I love the way medical men used to recommend booze to their patients. Even during Prohibition "medicinal" whiskey was available on prescription. This isn't quite as bad as that, but it's still odd recommending a beer of 10% ABV for health reasons.
THE "LANCET" AND "BASS' BARLEY WINE."I wouldn't be doing my job if I couldn't come up with some numbers to match the newspaper article. And they demonstrate something very unusual about Bass No. 1. Its gravity didn't drop across the two World Wars. That's only true of a small number of very strong beers, for example Barclay Perkins/Courage Russian Stout.
The beer known "Bass' No. 1 Barley Wine," which the medical profession are now recommending as a sustaining and nourishing food-beverage for the winter months, and for such persons as need a safe pure malt liqueur, is mentioned the pages the '"Lancet" of the 23rd January. After giving the figures arrived at by the able chemists who conduct the analyses for the journal, the following interesting comment is appended. - "It cannot be doubted, therefore, that the beer possesses a decidedly nourishing value, and more so than many so-called nourishing stouts which have examined. The beer was in excellent condition, free from hardness or acidity, and from excess of gas. It a very palatable malt liquor, having an attractively rich malty flavour." We understand that Bass and Co. guarantee that this "No. 1 Barley Wine," like their Pale Ale, is brewed solely from malt and hops, and of the best that can be procured.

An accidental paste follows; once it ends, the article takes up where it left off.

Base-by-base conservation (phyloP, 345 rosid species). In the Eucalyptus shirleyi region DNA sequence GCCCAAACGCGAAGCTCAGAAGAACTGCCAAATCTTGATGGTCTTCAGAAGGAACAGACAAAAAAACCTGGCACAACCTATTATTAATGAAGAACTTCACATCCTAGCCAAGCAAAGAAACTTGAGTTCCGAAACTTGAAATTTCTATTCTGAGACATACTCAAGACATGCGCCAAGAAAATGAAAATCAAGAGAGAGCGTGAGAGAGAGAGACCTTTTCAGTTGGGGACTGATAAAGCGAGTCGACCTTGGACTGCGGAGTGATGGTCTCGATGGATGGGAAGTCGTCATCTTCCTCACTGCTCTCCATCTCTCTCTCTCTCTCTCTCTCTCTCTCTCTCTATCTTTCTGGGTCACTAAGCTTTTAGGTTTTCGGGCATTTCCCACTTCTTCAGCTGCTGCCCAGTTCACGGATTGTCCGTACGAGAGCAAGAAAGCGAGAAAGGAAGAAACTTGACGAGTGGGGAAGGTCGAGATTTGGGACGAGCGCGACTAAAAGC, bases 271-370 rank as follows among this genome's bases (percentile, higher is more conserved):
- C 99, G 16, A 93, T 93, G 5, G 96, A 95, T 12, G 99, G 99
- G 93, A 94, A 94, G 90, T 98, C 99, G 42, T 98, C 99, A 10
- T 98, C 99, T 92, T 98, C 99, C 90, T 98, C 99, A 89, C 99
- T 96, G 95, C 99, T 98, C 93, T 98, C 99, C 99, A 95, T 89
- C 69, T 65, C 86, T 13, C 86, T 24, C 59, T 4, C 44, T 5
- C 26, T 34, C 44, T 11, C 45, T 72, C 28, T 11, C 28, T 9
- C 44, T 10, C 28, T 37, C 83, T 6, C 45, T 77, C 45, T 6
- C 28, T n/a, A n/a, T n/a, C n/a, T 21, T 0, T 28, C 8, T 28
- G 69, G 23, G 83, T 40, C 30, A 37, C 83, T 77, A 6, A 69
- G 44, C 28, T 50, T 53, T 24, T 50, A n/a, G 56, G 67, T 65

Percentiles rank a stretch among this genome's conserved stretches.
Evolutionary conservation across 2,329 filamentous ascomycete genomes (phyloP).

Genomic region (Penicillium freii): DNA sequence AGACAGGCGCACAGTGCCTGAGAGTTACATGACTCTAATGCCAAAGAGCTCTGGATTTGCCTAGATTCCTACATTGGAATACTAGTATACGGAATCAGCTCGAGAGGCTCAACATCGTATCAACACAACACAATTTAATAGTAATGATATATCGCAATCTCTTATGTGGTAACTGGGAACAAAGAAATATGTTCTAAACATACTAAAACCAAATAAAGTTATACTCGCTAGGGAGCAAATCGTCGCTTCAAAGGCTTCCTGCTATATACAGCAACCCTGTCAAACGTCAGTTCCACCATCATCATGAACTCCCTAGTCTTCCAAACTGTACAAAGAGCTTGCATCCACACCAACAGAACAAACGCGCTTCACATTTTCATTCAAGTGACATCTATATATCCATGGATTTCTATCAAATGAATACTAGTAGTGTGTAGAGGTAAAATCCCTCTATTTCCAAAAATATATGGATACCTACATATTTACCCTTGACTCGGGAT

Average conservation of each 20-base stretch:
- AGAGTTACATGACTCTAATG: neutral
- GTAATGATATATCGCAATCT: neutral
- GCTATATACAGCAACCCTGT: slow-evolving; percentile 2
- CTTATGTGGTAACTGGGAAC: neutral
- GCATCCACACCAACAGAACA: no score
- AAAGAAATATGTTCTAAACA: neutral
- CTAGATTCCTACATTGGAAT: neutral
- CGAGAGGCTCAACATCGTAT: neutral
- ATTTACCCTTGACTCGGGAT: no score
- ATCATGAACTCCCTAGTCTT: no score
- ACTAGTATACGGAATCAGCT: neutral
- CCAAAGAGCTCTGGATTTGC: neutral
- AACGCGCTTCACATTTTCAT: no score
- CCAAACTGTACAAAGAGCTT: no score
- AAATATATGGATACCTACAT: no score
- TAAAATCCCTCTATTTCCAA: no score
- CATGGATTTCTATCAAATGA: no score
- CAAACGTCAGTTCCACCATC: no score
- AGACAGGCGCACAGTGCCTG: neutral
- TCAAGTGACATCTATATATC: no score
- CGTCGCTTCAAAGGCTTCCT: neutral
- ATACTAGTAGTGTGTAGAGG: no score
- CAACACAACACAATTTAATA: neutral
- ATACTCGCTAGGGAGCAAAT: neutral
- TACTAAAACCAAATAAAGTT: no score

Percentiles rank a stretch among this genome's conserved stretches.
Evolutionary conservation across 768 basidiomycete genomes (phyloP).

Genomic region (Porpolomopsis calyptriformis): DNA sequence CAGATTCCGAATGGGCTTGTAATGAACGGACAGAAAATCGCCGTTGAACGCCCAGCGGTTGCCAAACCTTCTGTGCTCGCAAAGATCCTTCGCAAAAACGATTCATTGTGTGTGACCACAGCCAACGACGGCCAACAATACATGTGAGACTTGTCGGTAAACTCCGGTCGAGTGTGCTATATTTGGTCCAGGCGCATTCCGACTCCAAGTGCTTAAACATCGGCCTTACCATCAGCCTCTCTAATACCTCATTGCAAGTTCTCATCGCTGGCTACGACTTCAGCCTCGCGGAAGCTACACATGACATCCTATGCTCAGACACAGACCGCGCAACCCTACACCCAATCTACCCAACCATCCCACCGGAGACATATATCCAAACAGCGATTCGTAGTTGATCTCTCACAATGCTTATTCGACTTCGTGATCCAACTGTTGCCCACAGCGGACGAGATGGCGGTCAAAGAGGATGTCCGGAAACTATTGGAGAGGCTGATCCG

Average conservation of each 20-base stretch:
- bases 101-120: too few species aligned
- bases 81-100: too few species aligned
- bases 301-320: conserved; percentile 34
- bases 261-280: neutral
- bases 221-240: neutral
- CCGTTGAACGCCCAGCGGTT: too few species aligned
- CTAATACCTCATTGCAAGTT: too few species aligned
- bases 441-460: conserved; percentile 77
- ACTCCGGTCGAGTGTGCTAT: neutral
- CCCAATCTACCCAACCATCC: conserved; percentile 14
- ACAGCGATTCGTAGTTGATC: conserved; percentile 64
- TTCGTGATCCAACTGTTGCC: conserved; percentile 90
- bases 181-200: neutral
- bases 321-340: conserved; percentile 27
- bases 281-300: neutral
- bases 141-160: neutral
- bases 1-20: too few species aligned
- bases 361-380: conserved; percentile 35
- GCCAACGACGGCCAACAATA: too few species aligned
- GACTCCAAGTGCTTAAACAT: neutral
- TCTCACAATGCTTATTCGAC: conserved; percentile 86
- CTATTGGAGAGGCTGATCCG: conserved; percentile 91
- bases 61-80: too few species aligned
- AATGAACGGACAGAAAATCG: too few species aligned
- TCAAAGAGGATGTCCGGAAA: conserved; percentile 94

Aberdeen Journal - Saturday 13 February 1909, page 3.
|Bass No. 1 1870 - 1953|
|1927||No. 1 Barley Wine||pint||bottled||1035||1105||70||9.13||66.67%|
|1952||Barley Wine||21.5d||nip||bottled||0.08||1035.6||1104.1||10 + 40||8.93||65.80%|
|1953||Barley Wine||20d||nip||bottled||0.08||1036.3||1104.6||10 + 40||8.90||65.30%|
|British Medical Journal 1870, vol. 1, 1870, page 68.|
|Wahl & Henius, pages 823-830|
|Thomas Usher Gravity Book document TU/6/11|
|Younger, Wm. & Co Gravity Book document WY/6/1/1/19 held at the Scottish Brewing Archive|
|Whitbread Gravity book held at the London Metropolitan Archives, document number LMA/4453/D/02/001|
|Whitbread Gravity book held at the London Metropolitan Archives, document number LMA/4453/D/02/002|
I can remember drinking Bass No. 1 way, way back in the 1970's in a Bass tied house in Mablethorpe. I can't remember much about it. Though I seem to recall it being amber rather than dark brown. Could be my memory playing tricks.